NOTE: Where it is feasible, a syllabus (headnote) will be released, as is being done in connection with this case, at the time the opinion is issued. The syllabus constitutes no part of the opinion of the Court but has been prepared by the Reporter of Decisions for the convenience of the reader. See United States v. Detroit Lumber Co., 200 U.S. 321, 337.




certiorari to the united states court of appeals for the fourth circuit

No. 93-1783. Argued January 9, 1995 -- Decided March 21, 1995

The Director of the Labor Department's Office of Workers' Compensation Programs petitioned the Court of Appeals for review of a Benefits Review Board decision that, inter alia, denied Jackie Harcum full disability compensation under the Longshore and Harbor Workers' Compensation Act (LHWCA). Harcum did not seek review and, while not opposing the Director's pursuit of the action, expressly declined to intervene on his own behalf in response to an inquiry by the court. Acting sua sponte, the court concluded that the Director lacked standing to appeal the benefits denial because she was not "adversely affected or aggrieved" thereby within the meaning of §21(c) of the Act, 33 U.S.C. § 921(c).

Held: The Director is not "adversely affected or aggrieved" under §921(c). Pp. 3-14.

(a) Section 921(c) does not apply to an agency acting as a regulator or administrator under the statute. This is strongly suggested by the fact that, despite long use of the phrase "adversely affected or aggrieved" as a term of art to designate those who have standing to appeal a federal agency decision, no case has held that an agency, without benefit of specific authorization to appeal, falls within that designation; by the fact that the United States Code's general judicial review provision, 5 U.S.C. § 551(2), which employs the phrase "adversely affected or aggrieved," specifically excludes agencies from the category of persons covered; and by the clear evidence in the Code that when an agency in its governmental capacity is meant to have standing, Congress says so, see, e.g., 29 U.S.C. §§ 660(a) and (b). While the text of a particular statute could make clear that "adversely affected or aggrieved" is being used in a peculiar sense, the Director points to no such text in the LHWCA. Pp. 3-9.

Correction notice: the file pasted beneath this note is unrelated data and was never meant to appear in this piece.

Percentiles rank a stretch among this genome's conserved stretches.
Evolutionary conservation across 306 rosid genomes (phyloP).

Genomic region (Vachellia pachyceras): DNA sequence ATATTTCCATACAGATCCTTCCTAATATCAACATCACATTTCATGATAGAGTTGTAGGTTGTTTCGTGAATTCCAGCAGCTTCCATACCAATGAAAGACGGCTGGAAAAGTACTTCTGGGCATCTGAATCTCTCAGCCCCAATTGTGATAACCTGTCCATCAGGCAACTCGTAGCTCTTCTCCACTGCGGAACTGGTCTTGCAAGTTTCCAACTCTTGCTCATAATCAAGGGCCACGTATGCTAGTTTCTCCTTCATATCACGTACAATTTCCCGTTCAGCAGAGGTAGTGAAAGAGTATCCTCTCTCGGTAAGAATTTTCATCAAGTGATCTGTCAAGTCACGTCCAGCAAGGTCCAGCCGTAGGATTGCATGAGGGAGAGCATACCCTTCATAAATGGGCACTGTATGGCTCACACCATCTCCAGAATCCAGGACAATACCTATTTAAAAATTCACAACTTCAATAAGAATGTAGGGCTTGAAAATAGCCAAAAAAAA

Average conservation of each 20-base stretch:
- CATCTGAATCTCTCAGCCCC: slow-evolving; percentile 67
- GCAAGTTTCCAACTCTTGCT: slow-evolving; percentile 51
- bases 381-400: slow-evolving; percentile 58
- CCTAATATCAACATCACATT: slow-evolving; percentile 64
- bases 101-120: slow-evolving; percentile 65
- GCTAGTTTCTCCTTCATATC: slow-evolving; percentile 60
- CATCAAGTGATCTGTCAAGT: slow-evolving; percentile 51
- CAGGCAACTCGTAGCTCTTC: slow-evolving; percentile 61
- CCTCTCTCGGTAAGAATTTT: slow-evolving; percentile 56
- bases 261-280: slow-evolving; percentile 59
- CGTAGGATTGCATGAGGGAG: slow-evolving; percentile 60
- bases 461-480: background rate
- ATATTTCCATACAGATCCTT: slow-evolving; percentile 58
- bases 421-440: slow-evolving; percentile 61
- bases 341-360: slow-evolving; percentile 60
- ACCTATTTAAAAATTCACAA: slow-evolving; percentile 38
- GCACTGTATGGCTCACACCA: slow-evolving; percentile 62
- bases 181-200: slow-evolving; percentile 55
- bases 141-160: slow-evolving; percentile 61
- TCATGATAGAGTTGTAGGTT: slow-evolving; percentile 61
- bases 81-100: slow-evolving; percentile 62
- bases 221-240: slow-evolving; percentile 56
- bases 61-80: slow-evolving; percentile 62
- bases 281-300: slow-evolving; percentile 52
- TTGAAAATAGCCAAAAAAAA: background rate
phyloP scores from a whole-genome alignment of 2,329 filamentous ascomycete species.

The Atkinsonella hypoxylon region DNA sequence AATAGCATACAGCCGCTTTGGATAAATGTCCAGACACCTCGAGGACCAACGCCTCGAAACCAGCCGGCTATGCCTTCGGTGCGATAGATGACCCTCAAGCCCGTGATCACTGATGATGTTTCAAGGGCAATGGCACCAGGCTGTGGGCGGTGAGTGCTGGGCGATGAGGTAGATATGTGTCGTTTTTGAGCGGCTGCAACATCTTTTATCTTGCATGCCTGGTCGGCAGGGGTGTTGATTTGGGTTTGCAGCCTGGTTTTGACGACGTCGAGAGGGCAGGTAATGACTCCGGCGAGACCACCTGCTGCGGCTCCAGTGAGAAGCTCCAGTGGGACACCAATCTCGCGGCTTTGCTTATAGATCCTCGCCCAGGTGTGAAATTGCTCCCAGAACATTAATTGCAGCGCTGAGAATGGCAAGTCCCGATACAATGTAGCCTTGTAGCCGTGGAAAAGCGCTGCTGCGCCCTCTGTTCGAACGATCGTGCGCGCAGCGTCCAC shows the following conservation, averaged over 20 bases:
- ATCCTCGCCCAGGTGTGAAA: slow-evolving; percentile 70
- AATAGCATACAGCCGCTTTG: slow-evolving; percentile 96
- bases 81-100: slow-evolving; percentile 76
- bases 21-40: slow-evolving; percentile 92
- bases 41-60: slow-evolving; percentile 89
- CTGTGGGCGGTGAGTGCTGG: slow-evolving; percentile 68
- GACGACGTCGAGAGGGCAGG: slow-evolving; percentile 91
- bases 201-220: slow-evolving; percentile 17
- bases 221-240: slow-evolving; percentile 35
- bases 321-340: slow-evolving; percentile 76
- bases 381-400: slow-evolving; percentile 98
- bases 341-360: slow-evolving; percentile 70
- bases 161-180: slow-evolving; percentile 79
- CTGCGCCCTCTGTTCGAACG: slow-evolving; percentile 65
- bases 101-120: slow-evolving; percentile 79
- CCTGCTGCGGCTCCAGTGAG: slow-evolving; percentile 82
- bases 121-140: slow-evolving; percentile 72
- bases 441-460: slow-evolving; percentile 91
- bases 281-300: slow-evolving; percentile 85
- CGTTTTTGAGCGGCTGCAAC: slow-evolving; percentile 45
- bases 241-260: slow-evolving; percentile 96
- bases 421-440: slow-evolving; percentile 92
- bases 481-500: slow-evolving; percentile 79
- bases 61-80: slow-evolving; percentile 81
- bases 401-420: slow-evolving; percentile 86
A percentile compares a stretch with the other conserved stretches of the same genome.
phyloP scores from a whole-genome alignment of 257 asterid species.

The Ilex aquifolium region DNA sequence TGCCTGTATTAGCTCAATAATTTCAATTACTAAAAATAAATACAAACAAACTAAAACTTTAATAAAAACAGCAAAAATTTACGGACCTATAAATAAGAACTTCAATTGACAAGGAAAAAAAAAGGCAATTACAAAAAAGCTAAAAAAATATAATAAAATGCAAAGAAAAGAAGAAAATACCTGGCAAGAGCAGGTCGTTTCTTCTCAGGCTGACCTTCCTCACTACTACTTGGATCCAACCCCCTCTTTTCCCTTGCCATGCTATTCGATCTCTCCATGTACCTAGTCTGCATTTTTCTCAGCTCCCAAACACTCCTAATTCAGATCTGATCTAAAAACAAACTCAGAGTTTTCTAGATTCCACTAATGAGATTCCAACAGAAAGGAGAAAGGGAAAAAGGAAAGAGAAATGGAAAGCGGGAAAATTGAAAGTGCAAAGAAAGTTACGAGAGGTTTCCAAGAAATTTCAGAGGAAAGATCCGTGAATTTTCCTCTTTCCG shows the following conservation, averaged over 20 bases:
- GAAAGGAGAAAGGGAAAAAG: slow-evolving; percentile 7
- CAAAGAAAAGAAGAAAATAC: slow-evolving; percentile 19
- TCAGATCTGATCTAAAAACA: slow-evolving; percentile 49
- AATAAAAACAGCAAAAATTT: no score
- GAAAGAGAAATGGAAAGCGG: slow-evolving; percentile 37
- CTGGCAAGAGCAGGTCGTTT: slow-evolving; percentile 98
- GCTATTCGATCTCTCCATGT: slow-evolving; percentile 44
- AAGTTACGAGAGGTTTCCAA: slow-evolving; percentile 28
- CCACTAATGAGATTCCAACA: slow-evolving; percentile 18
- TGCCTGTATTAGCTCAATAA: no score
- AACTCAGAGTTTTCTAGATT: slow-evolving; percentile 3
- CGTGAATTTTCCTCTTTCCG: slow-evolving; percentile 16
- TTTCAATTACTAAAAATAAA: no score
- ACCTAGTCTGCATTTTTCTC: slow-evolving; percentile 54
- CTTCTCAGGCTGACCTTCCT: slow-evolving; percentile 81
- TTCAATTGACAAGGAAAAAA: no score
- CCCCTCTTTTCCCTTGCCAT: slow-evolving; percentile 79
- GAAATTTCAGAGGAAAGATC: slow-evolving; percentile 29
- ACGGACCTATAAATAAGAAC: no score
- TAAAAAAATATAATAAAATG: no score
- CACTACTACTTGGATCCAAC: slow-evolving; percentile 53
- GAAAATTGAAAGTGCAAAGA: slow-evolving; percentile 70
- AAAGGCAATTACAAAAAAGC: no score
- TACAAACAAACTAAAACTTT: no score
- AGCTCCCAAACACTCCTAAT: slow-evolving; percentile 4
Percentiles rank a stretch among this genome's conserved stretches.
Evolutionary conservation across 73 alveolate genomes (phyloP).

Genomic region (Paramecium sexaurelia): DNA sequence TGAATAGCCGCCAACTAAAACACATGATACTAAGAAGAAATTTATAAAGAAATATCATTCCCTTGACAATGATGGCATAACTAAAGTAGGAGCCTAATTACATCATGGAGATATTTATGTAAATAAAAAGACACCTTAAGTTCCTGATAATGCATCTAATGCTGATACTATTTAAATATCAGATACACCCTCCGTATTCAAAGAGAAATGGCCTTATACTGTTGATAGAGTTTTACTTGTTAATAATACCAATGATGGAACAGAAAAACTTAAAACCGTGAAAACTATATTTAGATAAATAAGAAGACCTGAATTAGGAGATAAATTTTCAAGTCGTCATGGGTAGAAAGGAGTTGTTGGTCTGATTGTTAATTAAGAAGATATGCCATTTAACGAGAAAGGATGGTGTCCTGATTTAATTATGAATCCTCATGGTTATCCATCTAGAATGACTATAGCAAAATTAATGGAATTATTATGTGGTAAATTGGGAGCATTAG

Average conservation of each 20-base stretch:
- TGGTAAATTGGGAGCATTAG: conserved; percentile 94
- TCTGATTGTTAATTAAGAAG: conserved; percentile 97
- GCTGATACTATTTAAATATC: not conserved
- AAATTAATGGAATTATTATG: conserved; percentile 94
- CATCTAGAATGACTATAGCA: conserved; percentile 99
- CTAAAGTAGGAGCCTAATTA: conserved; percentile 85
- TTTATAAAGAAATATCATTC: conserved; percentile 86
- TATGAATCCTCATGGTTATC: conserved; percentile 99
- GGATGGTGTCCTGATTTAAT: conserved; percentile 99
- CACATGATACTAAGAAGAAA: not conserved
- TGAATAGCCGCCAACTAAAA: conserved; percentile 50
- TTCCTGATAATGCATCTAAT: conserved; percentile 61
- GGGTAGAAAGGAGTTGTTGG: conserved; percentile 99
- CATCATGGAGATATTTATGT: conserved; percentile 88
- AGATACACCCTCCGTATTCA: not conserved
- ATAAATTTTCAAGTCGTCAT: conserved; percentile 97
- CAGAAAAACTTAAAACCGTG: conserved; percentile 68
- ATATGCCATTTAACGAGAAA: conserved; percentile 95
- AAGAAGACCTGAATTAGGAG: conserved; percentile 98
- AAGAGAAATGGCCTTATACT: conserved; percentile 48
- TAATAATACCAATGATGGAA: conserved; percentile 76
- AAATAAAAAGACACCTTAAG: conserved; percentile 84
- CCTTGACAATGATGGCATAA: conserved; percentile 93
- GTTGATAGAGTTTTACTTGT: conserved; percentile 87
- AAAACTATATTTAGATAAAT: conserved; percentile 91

(b) Neither of the categories of interest asserted by the Director demonstrates that "adversely affected or aggrieved" in this statute must have an extraordinary meaning. The Director's interest in ensuring adequate payments to claimants is insufficient. Agencies do not automatically have standing to sue for actions that frustrate the purposes of their statutes; absent some clear and distinctive responsibility conferred upon the agency, an "adversely affected or aggrieved" judicial review provision leaves private interests (even those favored by public policy) to be vindicated by private parties. Heckman v. United States, 224 U.S. 413; Moe v. Confederated Salish and Kootenai Tribes of Flathead Reservation, 425 U.S. 463; Pasadena City Bd. of Ed. v. Spangler, 427 U.S. 424; and General Telephone Co. of Northwest v. EEOC, 446 U.S. 318, distinguished. Also insufficient is the Director's asserted interest in fulfilling important administrative and enforcement responsibilities. She fails to identify any specific statutory duties that an erroneous Board ruling interferes with, reciting instead conjectural harms to abstract and remote concerns. Pp. 9-14.

8 F. 3d 175, affirmed.

Scalia, J., delivered the opinion of the Court, in which Rehnquist, C. J., and Stevens, O'Connor, Kennedy, Souter, Thomas, and Breyer, JJ., joined. Ginsburg, J., filed an opinion concurring in the judgment.